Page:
From midplane to planets : the chemical fingerprint of a disk
This thesis addresses the chemical processes that determine the compositions of giant planet atmospheres.
- Eistrup, C.
- 16 October 2018
- Thesis in Leiden Repository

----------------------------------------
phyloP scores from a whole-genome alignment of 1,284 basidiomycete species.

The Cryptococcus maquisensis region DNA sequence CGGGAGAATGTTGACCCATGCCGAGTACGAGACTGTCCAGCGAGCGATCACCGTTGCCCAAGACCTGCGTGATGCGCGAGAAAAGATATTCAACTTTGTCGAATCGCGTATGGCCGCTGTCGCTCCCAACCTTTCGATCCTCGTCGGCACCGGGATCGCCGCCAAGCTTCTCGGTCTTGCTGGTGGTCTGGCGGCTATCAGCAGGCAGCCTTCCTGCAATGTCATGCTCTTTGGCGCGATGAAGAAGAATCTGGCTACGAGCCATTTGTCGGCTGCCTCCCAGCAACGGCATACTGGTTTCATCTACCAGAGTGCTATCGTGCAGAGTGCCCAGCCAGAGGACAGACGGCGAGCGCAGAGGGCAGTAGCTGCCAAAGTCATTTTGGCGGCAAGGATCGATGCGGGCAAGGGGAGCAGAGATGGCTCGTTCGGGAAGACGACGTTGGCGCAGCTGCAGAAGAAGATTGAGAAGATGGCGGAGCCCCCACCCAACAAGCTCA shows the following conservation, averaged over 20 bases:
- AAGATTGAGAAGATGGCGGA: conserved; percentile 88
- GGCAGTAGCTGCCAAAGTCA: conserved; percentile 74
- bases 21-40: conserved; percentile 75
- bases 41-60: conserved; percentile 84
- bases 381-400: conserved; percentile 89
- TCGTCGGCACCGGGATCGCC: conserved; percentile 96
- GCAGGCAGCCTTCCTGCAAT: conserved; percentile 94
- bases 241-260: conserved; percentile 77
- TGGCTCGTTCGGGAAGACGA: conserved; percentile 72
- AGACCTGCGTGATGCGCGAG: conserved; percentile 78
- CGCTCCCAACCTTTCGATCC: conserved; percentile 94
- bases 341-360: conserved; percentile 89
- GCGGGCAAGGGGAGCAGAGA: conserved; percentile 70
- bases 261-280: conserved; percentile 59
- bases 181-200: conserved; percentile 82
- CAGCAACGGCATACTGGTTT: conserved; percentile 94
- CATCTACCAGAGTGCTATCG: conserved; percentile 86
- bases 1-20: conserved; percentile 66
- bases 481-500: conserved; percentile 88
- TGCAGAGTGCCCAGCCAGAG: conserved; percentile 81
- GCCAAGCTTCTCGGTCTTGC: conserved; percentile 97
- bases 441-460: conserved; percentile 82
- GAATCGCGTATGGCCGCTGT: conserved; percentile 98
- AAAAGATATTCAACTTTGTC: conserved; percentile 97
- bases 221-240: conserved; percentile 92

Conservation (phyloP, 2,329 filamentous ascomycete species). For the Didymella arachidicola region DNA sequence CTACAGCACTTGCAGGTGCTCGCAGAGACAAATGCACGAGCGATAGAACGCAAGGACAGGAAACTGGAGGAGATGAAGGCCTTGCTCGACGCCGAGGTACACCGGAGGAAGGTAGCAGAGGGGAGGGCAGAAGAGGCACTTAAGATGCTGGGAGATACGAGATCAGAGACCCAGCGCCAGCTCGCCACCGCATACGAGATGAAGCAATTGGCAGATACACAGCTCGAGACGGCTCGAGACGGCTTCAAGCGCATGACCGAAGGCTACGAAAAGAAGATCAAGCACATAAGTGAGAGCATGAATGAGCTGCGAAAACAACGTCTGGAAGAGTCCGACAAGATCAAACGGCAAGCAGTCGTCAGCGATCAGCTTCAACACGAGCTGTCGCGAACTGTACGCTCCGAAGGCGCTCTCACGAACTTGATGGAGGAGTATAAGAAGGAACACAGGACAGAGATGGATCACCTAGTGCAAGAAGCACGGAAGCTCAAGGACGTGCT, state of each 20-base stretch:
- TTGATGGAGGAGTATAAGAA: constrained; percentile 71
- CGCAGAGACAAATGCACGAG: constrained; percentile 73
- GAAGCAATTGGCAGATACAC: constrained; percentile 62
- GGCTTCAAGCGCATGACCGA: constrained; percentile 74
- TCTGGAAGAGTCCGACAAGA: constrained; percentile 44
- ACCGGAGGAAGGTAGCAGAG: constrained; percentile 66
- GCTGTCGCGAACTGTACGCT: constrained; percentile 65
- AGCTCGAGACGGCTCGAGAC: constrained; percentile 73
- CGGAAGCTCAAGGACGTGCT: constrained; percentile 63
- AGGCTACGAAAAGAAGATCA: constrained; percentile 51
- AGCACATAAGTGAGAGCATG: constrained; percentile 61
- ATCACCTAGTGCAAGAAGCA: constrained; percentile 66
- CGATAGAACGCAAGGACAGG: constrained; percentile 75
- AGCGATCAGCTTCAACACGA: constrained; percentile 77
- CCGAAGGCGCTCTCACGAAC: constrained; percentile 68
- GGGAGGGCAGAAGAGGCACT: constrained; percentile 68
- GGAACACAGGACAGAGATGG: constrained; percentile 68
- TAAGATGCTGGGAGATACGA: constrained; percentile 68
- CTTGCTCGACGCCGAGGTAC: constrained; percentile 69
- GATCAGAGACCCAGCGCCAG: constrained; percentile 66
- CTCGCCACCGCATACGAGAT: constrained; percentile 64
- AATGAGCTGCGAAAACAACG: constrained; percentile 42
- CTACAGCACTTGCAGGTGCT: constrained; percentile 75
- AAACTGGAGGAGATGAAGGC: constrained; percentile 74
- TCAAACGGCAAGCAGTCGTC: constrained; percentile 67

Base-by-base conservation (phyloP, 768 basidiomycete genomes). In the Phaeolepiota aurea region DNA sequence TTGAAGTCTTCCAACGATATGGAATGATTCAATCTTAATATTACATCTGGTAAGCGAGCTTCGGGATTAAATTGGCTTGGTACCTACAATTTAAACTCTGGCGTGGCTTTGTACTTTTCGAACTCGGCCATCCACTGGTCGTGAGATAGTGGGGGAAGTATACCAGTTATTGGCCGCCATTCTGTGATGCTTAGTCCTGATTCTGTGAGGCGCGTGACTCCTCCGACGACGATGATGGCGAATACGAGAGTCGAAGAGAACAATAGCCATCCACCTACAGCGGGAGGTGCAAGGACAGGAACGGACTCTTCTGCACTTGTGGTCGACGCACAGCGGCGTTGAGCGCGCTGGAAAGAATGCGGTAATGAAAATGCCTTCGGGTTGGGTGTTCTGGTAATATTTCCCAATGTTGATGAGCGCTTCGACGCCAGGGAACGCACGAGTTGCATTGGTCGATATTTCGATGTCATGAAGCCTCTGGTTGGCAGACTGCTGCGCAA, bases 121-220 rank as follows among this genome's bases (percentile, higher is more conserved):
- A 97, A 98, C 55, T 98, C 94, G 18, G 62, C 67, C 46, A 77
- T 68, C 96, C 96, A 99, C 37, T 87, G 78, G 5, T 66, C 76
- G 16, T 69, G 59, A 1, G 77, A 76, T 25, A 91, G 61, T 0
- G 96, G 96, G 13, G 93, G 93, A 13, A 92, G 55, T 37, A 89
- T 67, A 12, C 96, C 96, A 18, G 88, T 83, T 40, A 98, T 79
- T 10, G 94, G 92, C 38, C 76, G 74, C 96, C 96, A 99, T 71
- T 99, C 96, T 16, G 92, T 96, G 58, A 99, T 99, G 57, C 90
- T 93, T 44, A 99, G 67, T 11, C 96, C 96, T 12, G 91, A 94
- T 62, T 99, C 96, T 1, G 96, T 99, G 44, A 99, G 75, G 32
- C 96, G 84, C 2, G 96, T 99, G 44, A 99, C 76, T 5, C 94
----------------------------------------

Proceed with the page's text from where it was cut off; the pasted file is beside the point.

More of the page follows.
This thesis addresses the chemical processes that determine the compositions of giant planet atmospheres. Connecting the observed composition of exoplanets to their formation sites often involves comparing the observed planetary atmospheric carbon-to-oxygen (C/O) ratio to a disk midplane model with a fixed chemical composition. In this scenario chemistry during the planet formation era is not considered, and the C/O ratios of gas and ice in disk midplane are simply defined by volatile icelines in a midplane of fixed chemical composition. However, kinetic chemical evolution during the lifetime of the gaseous disk can change the relative abundances of volatile species, thus altering the C/O ratios of planetary building blocks. In my chemical evolution models I utilize a large network of gas-phase, grain-surface and gas-grain interaction reactions, thus providing a comprehensive treatment of chemistry. In my talk I will show how chemical evolution can modify disk miplane chemistry and how this affects the C/O ratio of giant planet-forming material. I will argue that midplane chemical evolution needs to be addressed when predicting the chemical makeup of planets and their atmospheres. And as an extra, I will propose that chemical evolution can help constrain the formation histories of comets.